Don't Let A Day Go Up in Smoke!

Don't Let Another Day Go Up in Smoke!

Are you one of most smokers who want to quit? Then try following this advice.

Don't smoke any number or any kind of cigarette. Smoking even a few cigarettes a day can hurt your health. If you try to smoke fewer cigarettes, but do not stop completely, soon you'll be smoking the same amount again.

Smoking "low-tar, low nicotine" cigarettes usually does little good, either. Because nicotine is so addictive, if you switch to lower-nicotine brands, you'll likely just puff harder, longer, and more often on each cigarette. The only safe choice is to quit completely.

Write Down Why You Want to Quit

Do you want:
  • to feel in control of your life?
  • to have better health?
  • to set a good example for your children?
  • to protect your family from breathing other people's smoke?
Really wanting to quit smoking is very important to how much success you will have in quitting. Smokers who live after a heart attack are the most likely to quit for good -- they're very motivated. Find a reason for quitting before you have no choice.

Prepare to Quit

Know that it will take effort to quit smoking. Nicotine is habit forming. Half of the battle in quitting is knowing you need to quit. This knowledge will help you be more able to deal with the symptoms of withdrawal that can occur, such as bad moods and really wanting to smoke. There are many ways smokers quit, including the use of nicotine replacement therapy, medications, behavior modification, hypnosis, or going "cold turkey," but there is no easy way. Give yourself a month to get over these feelings. Take quitting one day at at time --whatever you need to succeed.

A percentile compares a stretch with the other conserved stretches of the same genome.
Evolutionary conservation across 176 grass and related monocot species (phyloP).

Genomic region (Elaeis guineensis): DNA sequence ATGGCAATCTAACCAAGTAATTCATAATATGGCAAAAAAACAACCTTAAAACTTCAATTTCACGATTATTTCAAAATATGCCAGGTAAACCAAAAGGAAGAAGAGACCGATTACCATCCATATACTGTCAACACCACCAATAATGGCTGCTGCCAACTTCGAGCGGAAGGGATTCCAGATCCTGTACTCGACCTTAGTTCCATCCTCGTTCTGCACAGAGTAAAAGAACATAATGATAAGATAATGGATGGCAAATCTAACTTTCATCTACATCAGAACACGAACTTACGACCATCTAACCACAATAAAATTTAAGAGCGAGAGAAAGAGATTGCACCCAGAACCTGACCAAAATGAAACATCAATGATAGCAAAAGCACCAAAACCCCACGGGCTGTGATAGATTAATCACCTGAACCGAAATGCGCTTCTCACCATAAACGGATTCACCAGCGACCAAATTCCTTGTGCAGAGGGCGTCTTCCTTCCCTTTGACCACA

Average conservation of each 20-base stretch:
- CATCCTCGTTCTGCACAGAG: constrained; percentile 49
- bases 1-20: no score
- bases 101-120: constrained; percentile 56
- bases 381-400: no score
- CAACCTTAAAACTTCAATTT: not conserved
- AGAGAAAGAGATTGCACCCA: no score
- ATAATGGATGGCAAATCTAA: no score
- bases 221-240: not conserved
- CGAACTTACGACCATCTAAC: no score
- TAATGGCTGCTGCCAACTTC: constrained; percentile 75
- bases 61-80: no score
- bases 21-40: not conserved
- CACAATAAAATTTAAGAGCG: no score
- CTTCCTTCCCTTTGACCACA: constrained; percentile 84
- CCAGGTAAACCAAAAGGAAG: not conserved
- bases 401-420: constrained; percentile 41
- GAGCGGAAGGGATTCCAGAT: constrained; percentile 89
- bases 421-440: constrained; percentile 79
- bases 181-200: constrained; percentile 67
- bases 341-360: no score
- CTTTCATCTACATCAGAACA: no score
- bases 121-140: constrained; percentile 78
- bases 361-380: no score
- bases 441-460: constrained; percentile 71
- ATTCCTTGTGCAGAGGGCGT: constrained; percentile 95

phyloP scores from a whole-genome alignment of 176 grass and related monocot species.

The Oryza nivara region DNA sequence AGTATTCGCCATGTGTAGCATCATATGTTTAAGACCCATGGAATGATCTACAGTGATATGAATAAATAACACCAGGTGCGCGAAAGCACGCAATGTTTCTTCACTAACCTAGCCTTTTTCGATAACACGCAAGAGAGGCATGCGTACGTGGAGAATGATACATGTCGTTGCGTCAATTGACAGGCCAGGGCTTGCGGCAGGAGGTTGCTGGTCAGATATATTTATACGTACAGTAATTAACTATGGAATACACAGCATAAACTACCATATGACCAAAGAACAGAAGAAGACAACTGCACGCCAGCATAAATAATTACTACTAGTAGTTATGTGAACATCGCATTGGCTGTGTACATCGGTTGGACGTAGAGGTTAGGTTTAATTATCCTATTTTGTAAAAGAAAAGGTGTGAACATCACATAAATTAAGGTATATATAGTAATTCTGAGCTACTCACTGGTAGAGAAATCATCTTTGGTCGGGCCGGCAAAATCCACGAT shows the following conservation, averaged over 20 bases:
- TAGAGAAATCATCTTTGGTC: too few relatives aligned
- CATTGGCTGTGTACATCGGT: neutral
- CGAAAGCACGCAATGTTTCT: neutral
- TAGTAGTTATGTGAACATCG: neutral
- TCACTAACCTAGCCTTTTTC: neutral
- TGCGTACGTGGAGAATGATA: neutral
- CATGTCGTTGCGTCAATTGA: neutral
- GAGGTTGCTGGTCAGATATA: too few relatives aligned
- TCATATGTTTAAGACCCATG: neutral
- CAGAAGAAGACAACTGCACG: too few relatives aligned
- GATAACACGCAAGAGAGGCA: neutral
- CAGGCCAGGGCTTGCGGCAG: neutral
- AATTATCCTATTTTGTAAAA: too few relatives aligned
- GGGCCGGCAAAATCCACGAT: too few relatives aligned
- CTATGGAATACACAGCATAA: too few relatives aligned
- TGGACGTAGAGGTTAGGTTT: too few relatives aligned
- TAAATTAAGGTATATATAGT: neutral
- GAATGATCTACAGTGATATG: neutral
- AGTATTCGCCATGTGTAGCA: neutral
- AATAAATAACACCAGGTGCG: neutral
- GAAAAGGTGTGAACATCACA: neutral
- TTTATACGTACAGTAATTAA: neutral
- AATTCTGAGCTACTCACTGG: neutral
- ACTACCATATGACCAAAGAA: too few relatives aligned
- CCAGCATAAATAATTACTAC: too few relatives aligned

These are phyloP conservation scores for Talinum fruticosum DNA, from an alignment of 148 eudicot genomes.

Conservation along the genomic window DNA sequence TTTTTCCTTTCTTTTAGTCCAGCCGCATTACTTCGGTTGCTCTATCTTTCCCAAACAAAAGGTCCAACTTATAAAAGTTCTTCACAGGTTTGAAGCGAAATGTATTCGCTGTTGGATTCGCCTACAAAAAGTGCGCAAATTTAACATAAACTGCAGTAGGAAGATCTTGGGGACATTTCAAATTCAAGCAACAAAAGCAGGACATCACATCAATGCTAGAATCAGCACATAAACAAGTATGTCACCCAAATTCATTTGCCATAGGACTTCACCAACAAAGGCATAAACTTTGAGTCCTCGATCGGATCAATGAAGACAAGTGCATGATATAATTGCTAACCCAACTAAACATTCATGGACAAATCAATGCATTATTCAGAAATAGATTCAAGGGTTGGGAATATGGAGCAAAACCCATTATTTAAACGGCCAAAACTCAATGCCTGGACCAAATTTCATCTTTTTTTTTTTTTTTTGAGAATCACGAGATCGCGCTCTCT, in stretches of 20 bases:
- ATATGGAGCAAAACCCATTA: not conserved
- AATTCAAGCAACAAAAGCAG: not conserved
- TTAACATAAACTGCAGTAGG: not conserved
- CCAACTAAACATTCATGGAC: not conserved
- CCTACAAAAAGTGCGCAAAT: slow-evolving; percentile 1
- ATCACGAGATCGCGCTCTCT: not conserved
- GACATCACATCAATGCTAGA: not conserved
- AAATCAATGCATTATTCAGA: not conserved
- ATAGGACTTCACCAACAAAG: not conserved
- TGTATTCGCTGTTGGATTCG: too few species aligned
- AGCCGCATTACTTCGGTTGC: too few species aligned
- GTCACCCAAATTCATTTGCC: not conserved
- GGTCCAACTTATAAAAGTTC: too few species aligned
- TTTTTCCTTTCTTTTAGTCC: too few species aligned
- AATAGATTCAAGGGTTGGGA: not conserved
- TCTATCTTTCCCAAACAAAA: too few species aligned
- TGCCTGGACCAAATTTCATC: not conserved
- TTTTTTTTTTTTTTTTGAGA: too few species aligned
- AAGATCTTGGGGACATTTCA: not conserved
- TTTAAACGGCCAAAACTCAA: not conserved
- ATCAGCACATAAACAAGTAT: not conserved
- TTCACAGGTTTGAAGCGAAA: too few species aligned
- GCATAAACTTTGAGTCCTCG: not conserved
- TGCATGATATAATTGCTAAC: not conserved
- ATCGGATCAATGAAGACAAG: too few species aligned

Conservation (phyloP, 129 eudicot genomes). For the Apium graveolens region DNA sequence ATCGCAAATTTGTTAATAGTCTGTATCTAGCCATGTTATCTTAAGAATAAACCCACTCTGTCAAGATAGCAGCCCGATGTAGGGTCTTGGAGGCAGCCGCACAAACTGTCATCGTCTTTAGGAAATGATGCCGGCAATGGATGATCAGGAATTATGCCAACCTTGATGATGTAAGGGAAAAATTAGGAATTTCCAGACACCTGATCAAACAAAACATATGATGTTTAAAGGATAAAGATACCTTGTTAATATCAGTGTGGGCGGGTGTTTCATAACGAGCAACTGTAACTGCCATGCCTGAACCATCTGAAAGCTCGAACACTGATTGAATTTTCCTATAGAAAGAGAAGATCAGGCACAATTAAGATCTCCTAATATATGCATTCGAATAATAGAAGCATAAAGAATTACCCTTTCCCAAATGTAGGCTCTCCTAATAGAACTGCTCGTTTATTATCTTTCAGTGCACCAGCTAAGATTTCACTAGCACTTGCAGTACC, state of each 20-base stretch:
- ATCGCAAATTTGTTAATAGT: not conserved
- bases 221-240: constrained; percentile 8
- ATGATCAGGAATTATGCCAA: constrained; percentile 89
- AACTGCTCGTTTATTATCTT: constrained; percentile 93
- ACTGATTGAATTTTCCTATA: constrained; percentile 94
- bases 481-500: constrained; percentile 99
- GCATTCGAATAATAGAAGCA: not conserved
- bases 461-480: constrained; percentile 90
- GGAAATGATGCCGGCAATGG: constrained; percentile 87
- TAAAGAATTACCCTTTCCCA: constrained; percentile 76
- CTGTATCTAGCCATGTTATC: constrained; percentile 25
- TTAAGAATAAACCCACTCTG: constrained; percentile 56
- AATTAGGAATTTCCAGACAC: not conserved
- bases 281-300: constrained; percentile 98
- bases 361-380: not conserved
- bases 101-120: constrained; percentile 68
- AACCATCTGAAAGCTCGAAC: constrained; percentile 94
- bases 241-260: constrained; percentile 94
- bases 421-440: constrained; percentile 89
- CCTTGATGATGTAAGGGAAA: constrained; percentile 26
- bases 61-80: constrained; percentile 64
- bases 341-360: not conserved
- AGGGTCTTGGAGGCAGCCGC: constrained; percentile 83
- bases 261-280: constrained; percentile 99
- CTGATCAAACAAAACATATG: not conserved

Half of all adults smokers have quit, so you can too. That's the good news. There are millions of people alive today who have learned to face life without a cigarette. For staying healthy, quitting smoking is the best step you can take.

Get help if you need it. Many health organizations offer materials, programs and strategies to help smokers quit for good. The New Jersey Department of Health and Senior Services’ Quit Line and Quit Net affords individuals who are ready to quit smoking an opportunity to speak with a counselor or log on from their computer to create a personalized cessation plan. Call NJ Quit Line at 1-866-NJ-STOPS or log on to

Clearinghouse for Tobacco Information

For a good source of help and support, the Bergen County Department of Health Services’ Community Tobacco Program offers the Clearinghouse for Tobacco Information. The Clearinghouse provides information on the availability of services that residents can utilize for tobacco prevention and cessation. It functions as a “one-stop” center affording residents the opportunity to contact a telephone referral / resource line to secure referrals to cessation programs or receive materials on tobacco prevention. In addition, the Clearinghouse provides a directory identifying cessation programs available throughout the county. Click to view the directory.

The Clearinghouse phone number is 201-634-2707. The coordinator of the Bergen County Community Tobacco Program will be available to take residents’ calls from 9 a.m. to 4:30 p.m. weekdays and promptly follow-up on all messages left by residents during the day or evening.

The Clearinghouse is funded through a grant received by the New Jersey Department of Health and Senior Services’ Comprehensive Tobacco Control Program. There is nothing more important you can do for yourself than to stop smoking.